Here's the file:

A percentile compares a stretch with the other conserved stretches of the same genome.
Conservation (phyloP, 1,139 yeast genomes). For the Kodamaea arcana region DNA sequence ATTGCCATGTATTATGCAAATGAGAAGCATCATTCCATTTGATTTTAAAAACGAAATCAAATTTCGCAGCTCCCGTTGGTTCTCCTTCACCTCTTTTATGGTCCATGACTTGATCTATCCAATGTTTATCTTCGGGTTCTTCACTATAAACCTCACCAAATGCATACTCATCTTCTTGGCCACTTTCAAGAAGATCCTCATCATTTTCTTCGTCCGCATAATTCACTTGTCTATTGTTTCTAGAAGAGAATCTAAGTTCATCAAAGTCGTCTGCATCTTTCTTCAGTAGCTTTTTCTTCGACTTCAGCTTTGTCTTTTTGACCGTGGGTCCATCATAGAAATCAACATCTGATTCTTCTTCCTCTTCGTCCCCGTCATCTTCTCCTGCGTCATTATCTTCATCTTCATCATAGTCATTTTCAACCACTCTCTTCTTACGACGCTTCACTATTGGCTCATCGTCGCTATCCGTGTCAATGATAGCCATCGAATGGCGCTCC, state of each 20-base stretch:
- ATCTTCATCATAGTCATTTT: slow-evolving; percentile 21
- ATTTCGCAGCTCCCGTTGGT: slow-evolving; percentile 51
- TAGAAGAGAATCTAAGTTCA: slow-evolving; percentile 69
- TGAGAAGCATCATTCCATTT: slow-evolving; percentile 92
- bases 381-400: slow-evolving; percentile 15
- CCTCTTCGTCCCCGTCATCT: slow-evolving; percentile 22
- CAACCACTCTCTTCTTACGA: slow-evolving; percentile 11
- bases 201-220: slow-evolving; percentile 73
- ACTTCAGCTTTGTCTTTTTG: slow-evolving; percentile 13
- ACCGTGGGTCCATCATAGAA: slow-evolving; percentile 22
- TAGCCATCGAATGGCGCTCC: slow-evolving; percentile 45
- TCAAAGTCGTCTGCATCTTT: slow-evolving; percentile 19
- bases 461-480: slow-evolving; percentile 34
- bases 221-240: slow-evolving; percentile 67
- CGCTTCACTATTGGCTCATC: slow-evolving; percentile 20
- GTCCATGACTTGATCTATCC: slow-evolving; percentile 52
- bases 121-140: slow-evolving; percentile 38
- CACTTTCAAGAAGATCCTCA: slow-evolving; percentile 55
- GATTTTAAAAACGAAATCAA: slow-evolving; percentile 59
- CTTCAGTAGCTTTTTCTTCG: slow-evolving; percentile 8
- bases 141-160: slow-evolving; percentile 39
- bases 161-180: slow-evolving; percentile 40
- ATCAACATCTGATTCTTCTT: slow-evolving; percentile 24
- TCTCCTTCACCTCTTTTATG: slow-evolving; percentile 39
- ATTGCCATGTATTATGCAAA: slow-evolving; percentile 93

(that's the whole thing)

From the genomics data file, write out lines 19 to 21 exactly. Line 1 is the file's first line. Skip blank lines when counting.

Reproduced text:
- bases 121-140: slow-evolving; percentile 38
- CACTTTCAAGAAGATCCTCA: slow-evolving; percentile 55
- GATTTTAAAAACGAAATCAA: slow-evolving; percentile 59